Russia Editor, Belgorod In her fifth floor apartment in Belgorod, Lidiya tells me of her narrow escape.
“At ten past three on Sunday (2) morning I was woken by a blinding flash and a loud explosion. I ran onto my balcony and saw a giant ball of flames heading towards the building.
“I ran inside. Suddenly all my windows shattered.
“Down below I heard shouting and crying. I could see rescuers digging people out of the rubble and carrying away the bodies.”
Russia accuses Ukraine of launching three missiles at Belgorod. Ukrainian officials have denied it. But whatever it was that exploded in this southern Russian city, the emergency has completely undermined Moscow’s claim that it ordered Russian troops into Ukraine to make Russia safer.
In reality, the security situation in Belgorod, and other Russian regions near the Ukrainian border, has deteriorated since the invasion.
“This is the first time something like this has happened in the city,” Lidiya tells me. “There was no shelling in the city of Belgorod half a year ago.”
Local officials say four civilians were killed in the explosion and dozens of houses damaged.
Across the border the scale of destruction has been far greater.
Since the start of the Russian invasion, thousands of civilians have been killed in Ukraine; some cities have been reduced to rubble by repeated shelling.
“We need to live in peace with Ukraine. We always used to,” Lidiya tells me. “So many of us have relatives in Ukraine. And there are many Ukrainians living here.”
Most of the people I speak to in Belgorod are not so conciliatory.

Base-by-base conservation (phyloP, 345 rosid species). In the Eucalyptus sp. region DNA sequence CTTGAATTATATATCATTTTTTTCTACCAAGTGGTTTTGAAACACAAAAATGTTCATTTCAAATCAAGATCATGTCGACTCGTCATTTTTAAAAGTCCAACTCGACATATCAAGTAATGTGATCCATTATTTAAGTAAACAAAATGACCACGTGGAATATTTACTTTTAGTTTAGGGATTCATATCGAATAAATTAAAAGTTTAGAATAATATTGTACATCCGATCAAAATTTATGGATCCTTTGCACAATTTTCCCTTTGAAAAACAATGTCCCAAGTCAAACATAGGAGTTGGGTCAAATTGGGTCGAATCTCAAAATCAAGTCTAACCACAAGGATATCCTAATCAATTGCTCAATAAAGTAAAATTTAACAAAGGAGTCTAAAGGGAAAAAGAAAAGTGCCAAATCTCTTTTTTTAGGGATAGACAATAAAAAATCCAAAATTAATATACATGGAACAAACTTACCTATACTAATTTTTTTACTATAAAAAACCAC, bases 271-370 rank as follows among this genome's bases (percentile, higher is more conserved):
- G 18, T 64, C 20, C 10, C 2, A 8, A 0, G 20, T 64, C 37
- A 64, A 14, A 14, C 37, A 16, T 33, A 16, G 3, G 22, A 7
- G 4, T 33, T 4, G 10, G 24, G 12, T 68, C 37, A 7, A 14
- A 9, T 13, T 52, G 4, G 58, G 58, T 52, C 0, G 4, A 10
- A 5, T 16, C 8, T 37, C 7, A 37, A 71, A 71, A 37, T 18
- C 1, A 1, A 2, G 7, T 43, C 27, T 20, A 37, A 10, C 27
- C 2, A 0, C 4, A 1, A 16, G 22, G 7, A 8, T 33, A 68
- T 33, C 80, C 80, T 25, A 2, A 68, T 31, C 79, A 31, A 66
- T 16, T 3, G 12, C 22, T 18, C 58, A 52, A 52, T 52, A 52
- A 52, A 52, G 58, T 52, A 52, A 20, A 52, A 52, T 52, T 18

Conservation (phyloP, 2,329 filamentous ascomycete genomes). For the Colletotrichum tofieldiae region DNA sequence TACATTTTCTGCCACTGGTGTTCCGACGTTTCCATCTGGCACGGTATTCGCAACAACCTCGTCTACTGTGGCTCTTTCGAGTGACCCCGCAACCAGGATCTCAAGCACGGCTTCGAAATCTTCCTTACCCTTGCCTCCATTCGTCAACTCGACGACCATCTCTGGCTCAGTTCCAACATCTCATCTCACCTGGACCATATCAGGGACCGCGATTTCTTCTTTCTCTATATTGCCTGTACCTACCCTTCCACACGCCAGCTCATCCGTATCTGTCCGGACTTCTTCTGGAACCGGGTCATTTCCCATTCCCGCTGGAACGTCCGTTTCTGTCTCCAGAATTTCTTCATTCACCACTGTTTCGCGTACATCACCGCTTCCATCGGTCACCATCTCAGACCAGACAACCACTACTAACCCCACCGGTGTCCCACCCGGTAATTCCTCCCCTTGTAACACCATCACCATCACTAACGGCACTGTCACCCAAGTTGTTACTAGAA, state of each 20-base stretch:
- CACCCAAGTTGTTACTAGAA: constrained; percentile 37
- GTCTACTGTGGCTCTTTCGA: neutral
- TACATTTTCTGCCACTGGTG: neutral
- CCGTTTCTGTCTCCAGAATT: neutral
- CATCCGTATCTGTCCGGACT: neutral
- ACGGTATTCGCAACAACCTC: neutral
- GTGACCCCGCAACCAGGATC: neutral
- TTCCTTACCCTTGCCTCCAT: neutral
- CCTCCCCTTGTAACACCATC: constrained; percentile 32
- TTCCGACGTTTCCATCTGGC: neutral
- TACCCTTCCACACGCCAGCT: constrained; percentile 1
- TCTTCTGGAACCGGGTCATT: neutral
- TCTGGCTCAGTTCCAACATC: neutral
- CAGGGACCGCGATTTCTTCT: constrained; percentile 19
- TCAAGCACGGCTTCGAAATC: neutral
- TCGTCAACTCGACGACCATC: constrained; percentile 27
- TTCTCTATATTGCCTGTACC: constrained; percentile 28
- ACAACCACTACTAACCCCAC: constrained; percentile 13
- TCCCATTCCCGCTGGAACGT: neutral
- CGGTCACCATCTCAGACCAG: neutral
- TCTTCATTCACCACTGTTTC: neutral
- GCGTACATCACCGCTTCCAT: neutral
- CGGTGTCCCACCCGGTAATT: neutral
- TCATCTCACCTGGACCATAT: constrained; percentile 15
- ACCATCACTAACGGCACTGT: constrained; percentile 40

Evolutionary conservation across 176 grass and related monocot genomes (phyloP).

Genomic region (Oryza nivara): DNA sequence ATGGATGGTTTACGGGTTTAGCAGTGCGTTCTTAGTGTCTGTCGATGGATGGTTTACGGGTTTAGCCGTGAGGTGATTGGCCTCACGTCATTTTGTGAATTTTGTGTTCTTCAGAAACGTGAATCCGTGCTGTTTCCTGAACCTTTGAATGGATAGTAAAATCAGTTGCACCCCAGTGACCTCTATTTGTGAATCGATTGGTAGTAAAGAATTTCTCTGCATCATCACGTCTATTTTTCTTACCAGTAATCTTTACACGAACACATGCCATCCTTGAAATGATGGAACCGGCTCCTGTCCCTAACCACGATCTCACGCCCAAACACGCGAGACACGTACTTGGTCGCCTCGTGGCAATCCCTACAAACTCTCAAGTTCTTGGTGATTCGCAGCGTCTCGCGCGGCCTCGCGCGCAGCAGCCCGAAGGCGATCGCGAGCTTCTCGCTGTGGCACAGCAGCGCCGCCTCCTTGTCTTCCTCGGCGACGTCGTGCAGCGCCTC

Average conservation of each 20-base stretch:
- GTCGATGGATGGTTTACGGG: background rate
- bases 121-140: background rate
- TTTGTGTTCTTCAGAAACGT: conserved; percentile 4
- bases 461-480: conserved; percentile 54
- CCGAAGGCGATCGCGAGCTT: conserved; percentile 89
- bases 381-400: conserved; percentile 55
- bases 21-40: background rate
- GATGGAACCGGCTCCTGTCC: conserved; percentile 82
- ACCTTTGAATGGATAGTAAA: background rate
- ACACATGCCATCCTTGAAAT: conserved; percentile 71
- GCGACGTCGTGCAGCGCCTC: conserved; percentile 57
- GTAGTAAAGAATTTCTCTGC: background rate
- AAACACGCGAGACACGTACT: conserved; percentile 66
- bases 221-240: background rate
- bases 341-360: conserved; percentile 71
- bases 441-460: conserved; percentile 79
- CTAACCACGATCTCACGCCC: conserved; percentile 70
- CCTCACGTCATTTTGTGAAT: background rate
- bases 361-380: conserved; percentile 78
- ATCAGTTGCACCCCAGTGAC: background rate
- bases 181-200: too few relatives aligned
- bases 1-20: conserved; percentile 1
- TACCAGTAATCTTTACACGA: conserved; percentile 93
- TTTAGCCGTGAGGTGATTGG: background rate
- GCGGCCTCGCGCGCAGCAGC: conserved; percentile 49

“Russia needs to give a proper response to this, so that there is no more shelling and so they stop scaring our people,” says Vadim. We’re talking near the police cordon. “Firing a missile back at Kyiv would have made them think.”
Knarik tells me she “feels sorry” for people in Ukraine. “They’re the same as us. They have children, too. But I think we need to take harsher measures.”
So many people here do not join the dots; they don’t make the connection between Russia invading Ukraine and their lives becoming less safe.
That’s partly because the Russian State Media does all it can to prevent those dots from being joined together in people’s minds. It does so by demonising Ukrainians: referring to them as “Nazis”, “neo-Nazis”, “fascists” and “ultra-nationalists”, and by repeating from morning till night that in this conflict Russia has justice on its side.
But, also, many Russians simply don’t want to believe that their country started this, that Russia could possibly be the aggressor.
Now, though, a senior figure in the Russian Orthodox Church has spoken out for peace. Following the explosion in Belgorod, Metropolitan Ioann of Belgorod and Stary Oskol said it was time “to turn swords into ploughshares”.
On the website of the Belgorod Diocese, he wrote: “We humbly pray that the deceased find peace and that the injured heal. We pray for an end to the bloodshed that is taking place on Ukrainian soil, but which has today come to our homes too.”
“We need to restore good relations in a peaceful way,” she tells me. “We need to come to our senses.”
By Steve Rosenberg